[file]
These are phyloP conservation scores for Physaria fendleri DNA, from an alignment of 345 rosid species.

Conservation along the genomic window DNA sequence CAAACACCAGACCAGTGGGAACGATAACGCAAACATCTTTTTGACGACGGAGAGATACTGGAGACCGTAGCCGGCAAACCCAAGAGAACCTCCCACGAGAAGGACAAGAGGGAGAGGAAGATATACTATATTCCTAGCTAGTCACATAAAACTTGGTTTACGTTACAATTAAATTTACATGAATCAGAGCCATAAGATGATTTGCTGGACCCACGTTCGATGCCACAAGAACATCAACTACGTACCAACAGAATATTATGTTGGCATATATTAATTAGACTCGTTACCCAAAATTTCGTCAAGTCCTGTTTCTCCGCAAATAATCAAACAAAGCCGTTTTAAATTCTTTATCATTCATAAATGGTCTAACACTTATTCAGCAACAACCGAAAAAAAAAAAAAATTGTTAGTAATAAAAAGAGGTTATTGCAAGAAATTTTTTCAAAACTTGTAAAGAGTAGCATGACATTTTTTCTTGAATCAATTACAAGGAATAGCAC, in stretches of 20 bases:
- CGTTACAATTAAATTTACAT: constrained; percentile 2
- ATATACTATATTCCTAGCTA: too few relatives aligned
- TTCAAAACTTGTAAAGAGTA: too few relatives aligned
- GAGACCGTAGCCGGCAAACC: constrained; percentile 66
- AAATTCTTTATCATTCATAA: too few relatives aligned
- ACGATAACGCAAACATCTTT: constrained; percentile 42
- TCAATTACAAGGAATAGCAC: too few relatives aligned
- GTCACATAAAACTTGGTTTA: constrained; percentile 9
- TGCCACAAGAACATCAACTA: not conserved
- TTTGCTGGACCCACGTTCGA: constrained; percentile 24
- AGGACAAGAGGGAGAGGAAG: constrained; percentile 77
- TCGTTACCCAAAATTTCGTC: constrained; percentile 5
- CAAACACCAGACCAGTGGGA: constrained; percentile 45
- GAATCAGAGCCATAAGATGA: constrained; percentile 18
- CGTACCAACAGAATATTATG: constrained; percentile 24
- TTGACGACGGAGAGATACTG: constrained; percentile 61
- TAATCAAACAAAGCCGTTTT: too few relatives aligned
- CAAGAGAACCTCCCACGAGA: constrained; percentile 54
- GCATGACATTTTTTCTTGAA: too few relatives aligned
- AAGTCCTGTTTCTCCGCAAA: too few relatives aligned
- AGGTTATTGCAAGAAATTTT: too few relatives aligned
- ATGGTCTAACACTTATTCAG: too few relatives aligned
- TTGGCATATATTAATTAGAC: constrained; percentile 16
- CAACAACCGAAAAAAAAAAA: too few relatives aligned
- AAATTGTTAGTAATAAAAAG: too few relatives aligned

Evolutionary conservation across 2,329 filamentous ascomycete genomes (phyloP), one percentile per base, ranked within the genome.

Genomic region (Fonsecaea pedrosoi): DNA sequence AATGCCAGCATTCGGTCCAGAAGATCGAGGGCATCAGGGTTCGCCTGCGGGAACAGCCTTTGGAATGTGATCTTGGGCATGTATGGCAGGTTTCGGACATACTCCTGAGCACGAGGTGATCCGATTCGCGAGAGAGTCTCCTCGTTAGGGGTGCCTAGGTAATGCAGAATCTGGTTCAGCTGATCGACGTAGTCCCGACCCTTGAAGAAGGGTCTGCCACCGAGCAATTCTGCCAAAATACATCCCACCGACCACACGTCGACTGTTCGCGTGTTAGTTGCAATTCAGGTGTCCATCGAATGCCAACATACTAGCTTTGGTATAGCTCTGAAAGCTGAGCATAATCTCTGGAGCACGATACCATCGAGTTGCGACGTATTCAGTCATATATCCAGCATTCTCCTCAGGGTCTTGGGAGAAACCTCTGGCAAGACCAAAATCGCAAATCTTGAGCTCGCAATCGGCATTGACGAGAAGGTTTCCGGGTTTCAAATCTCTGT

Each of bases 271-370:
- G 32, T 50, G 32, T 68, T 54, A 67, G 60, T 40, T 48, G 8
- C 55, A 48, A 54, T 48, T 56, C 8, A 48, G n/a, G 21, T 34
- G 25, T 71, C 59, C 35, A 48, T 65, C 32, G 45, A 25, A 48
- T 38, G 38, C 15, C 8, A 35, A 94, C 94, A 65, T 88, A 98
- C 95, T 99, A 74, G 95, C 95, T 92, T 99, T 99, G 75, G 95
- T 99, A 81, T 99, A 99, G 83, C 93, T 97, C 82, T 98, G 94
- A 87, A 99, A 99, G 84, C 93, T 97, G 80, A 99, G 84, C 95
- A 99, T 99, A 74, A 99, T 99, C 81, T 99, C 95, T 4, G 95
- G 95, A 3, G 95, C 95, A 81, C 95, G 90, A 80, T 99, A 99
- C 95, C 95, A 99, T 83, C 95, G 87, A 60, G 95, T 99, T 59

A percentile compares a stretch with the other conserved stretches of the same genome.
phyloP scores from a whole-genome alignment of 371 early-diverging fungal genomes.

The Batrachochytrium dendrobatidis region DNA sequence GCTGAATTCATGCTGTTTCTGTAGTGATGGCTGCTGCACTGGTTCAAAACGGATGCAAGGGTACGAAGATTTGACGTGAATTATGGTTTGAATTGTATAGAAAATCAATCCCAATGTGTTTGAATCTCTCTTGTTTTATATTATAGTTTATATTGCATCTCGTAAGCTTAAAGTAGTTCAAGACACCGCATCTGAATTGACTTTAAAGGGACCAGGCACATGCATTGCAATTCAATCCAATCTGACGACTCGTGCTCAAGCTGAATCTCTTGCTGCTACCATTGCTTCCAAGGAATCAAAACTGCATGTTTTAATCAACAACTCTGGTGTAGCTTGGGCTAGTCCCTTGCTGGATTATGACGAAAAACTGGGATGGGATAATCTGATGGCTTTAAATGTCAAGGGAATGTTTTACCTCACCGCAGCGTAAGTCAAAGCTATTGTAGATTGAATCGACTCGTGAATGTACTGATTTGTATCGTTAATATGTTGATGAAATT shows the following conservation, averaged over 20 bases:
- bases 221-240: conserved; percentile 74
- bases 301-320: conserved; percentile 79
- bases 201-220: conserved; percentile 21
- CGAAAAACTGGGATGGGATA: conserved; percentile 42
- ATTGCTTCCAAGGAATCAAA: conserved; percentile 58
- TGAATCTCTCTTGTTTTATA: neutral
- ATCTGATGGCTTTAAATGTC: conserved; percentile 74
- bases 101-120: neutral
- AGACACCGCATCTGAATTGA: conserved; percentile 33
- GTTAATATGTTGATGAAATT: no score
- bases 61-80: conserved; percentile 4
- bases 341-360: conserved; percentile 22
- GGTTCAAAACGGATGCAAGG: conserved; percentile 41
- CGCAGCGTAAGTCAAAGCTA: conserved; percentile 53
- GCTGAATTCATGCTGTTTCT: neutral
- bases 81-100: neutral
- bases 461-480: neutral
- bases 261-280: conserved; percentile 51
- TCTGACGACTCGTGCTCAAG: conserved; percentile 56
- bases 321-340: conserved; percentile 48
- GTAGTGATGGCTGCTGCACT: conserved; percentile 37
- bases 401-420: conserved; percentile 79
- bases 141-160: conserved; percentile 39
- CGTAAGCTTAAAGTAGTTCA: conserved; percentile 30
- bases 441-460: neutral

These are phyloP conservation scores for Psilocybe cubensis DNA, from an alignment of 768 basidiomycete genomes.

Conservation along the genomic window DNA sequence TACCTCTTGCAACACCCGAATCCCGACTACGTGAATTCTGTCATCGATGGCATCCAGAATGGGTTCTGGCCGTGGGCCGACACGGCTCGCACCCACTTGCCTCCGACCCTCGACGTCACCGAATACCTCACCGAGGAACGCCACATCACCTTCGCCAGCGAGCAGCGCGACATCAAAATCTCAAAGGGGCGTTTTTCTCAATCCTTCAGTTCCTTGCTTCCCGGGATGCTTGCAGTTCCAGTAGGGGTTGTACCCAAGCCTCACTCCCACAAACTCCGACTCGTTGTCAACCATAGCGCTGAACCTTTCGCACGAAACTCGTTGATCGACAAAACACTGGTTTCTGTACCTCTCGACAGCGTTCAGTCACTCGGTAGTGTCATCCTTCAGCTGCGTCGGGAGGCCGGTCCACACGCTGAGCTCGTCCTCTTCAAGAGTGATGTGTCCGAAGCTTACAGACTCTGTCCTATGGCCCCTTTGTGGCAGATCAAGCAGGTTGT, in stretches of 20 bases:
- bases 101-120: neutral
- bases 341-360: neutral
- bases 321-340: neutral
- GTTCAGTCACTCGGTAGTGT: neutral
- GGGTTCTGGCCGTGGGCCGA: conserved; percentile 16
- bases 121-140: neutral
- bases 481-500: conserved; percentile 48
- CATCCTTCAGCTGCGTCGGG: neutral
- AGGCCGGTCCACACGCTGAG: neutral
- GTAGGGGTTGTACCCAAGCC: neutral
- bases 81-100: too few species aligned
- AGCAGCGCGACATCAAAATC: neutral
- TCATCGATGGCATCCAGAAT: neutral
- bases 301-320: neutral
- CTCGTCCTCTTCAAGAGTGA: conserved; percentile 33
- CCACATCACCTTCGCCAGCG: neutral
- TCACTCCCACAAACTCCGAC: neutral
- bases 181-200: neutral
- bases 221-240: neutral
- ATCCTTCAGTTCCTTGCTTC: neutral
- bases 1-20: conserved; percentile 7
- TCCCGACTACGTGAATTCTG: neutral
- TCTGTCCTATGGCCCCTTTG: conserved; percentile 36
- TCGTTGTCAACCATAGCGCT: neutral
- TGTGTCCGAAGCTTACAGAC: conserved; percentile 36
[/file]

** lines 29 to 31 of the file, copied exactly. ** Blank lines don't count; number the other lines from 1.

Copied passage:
Genomic region (Fonsecaea pedrosoi): DNA sequence AATGCCAGCATTCGGTCCAGAAGATCGAGGGCATCAGGGTTCGCCTGCGGGAACAGCCTTTGGAATGTGATCTTGGGCATGTATGGCAGGTTTCGGACATACTCCTGAGCACGAGGTGATCCGATTCGCGAGAGAGTCTCCTCGTTAGGGGTGCCTAGGTAATGCAGAATCTGGTTCAGCTGATCGACGTAGTCCCGACCCTTGAAGAAGGGTCTGCCACCGAGCAATTCTGCCAAAATACATCCCACCGACCACACGTCGACTGTTCGCGTGTTAGTTGCAATTCAGGTGTCCATCGAATGCCAACATACTAGCTTTGGTATAGCTCTGAAAGCTGAGCATAATCTCTGGAGCACGATACCATCGAGTTGCGACGTATTCAGTCATATATCCAGCATTCTCCTCAGGGTCTTGGGAGAAACCTCTGGCAAGACCAAAATCGCAAATCTTGAGCTCGCAATCGGCATTGACGAGAAGGTTTCCGGGTTTCAAATCTCTGT

Each of bases 271-370:
- G 32, T 50, G 32, T 68, T 54, A 67, G 60, T 40, T 48, G 8